What’s in Your Lost Parts Drawer?


Whatever the weather, every morning while driving past the corner bank, I see an armed guard in the parking lot. The security he provides stands as a quaint relic from the days before cybercrime. Then one day, the guard was gone. Was he sick, or on vacation, or repurposed to the pasture of a cubical farm? It was only three days without a sighting when while approaching the bank through an unusually thick patch of traffic, I saw vehicles with flashing lights and a small army of police investigating a crime where the absent guard once stood. Some missing elements, even if not obviously useful, over time can show their purpose.

When you notice something is missing do you see opportunity, not in the robbing sort of way, but for creativity? By adding the right people, the right processes, or the right parts we fill vacuums to create value. An empty storefront begs the question: What’s needed here? Extend your offerings by asking, what do your customers find themselves doing immediately after they buy your product? Or, improve your dinner by adding the missing spice to your jambalaya? Tiny incremental improvements using the smallest hint of liquid smoke can have gigantic impacts.

These small droplets used in the right way can matter. Our lives are full of stray jigsaw pieces and unidentified shards of plastic that are somehow essential, although their purposes won’t reveal themselves until the next time you try to start your lawn mower or turn on your ceiling fan. Without the dream of a 3d printer, these parts would be nearly impossible to replace and make cherished objects useless.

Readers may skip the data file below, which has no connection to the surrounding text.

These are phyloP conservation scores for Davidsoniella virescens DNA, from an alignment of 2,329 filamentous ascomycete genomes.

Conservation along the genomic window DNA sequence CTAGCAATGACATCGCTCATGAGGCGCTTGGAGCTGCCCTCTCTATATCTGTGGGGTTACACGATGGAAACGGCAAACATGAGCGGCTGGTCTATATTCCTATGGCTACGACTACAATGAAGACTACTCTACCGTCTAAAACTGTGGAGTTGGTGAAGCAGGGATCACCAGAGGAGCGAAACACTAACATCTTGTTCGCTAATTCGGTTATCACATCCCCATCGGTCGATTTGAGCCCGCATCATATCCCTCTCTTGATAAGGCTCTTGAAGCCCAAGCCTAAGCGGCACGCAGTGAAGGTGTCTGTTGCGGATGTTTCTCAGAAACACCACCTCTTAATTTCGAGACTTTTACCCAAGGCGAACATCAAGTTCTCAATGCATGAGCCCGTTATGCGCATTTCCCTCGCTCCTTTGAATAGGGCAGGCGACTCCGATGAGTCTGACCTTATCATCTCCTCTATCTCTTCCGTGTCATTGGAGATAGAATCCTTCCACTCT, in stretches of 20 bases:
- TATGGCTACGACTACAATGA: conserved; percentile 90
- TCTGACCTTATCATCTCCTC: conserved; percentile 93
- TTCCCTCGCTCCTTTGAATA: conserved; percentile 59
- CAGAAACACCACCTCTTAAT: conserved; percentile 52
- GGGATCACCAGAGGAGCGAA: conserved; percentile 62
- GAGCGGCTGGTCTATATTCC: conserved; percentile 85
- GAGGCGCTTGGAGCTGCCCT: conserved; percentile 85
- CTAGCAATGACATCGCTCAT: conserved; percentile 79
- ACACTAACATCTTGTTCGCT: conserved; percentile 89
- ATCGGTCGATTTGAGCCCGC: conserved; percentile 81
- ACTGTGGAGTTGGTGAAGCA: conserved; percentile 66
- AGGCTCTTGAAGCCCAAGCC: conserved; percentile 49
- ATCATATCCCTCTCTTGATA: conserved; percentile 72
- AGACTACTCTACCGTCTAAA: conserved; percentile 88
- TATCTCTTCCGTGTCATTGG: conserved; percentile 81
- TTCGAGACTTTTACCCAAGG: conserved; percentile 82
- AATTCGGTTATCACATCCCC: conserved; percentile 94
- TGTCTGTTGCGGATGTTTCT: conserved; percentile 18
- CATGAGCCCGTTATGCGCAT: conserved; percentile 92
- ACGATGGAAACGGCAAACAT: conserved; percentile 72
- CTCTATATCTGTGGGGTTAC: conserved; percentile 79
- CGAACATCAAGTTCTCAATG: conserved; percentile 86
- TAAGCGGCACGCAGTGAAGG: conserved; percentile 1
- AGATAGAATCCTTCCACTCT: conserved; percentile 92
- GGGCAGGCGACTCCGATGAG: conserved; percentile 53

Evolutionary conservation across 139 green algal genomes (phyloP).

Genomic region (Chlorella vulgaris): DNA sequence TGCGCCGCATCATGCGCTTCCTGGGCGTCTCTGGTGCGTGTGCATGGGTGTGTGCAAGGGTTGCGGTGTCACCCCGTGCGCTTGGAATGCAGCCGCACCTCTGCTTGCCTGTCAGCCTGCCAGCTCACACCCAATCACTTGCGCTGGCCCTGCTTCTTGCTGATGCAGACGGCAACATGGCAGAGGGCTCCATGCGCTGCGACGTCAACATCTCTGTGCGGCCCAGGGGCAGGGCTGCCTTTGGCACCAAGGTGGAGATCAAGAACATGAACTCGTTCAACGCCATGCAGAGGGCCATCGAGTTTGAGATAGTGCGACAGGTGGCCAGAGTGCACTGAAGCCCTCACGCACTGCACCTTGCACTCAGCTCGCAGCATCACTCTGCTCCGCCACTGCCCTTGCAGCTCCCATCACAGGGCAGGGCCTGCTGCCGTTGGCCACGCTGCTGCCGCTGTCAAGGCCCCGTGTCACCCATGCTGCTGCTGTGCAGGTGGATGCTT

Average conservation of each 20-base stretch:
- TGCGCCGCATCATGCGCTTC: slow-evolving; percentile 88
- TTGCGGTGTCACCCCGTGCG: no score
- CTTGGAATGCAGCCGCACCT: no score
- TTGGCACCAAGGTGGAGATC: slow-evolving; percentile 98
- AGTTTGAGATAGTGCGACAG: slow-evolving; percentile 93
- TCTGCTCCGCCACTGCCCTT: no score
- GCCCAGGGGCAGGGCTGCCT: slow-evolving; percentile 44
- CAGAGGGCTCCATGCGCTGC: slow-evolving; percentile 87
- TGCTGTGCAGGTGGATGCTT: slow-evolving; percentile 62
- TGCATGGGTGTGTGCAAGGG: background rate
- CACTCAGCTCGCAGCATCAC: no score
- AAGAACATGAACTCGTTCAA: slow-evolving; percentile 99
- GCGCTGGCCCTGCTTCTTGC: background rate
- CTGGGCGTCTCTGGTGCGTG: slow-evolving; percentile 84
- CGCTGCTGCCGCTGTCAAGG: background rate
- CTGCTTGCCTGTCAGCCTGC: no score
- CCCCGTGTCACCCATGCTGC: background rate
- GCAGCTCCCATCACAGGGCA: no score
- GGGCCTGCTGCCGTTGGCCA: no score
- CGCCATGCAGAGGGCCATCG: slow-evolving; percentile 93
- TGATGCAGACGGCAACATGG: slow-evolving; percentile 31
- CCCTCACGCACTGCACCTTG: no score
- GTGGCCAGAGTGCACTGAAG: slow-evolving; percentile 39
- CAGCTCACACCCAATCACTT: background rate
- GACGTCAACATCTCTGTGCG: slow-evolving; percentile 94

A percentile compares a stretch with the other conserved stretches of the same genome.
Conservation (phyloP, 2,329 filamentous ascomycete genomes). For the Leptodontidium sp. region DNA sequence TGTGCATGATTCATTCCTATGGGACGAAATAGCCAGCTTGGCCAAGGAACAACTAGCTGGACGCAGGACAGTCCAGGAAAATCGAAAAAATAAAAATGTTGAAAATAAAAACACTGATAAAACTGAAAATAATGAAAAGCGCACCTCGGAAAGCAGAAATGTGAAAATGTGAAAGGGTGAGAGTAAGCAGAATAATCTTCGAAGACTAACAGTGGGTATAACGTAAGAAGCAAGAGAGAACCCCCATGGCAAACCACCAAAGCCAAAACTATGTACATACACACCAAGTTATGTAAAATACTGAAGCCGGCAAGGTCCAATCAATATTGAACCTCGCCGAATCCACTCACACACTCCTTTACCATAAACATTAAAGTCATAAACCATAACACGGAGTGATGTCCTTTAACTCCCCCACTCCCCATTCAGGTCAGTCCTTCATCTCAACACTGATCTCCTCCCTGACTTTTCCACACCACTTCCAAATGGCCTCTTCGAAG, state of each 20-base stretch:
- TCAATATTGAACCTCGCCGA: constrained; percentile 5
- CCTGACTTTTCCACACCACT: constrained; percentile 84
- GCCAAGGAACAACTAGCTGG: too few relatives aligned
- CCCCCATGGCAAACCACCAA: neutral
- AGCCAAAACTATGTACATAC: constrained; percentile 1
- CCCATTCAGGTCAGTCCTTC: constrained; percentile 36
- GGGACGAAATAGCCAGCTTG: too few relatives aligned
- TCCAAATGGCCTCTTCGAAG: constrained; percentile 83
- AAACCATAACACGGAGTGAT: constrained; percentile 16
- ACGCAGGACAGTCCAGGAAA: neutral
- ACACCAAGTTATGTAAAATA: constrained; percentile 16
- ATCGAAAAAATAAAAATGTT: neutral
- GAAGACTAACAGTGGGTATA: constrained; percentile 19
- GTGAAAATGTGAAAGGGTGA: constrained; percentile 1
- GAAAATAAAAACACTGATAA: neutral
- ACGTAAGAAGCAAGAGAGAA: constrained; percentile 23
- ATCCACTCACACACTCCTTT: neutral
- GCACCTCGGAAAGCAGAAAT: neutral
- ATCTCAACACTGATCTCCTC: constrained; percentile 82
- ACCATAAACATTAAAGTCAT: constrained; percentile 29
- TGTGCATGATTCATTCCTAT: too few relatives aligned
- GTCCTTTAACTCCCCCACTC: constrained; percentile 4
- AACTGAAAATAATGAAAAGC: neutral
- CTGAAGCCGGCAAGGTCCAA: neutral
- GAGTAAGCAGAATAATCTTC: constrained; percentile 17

Henry Ford said “I always had a pocket full of trinkets—nuts, washers, and odds and ends of machinery.” And continued, “There is an immense amount to be learned simply by tinkering with things.”

Tinkering or not, when strays are found, theses nuts and bolts, sketches, lyrics, photos, phrases on post-it notes, color swatches, torn magazine articles, domain names, business cards, and rhymes can be herded and horded into a lost parts drawer. This is a special place where many bits of metal enter but few ever leave – but the ones that do leave shinning like gold.

Creativity doesn’t have to be useful today. Some of our remnants gather until they reach saturation and then rain down in a lightening storm of aha moments. Some ideas are before there time, others can be used as a stepping-stone for you or someone else to leap for greater places. What do you do with your incomplete starts? Do you keep a lost parts drawer to draw from?


2 Minutes or 2 years? Creativity on Demand!

Creative Block

Creative Block

During the next two minutes, how many alternative uses can you think of for an ordinary brick? Aiming to access our creativity, this harmful question has been asked for years. Don’t think of enough paperweights and bookends and you’re branded as uncreative and discouraged from trying again. While this inquisition certainly measures something, it misses the point that creativity is elusive, can take a context with time for reflection, imagination – and creativity doesn’t just perform on demand.

I had my own less than ordinary brick problem when Hurricane Sandy decided to transplant a hundred year oak onto my roof – toppling my chimney in a way that would have earned a Facebook “like” from the Big-Bad-Wolf. After rebuilding and cleaning up Sandy’s mess, I was left with a whole pile of spare bricks. What to do with them all? Just think of the possibilities!

Then, for nearly two years, while I was busy with writing, paintings, and photography, these unused bricks served as a towering monument to my apparent lack of creativity on demand.

This spring without the tree, I noticed sunlight on my previously shaded property.

new life for old bricks

new life for old bricks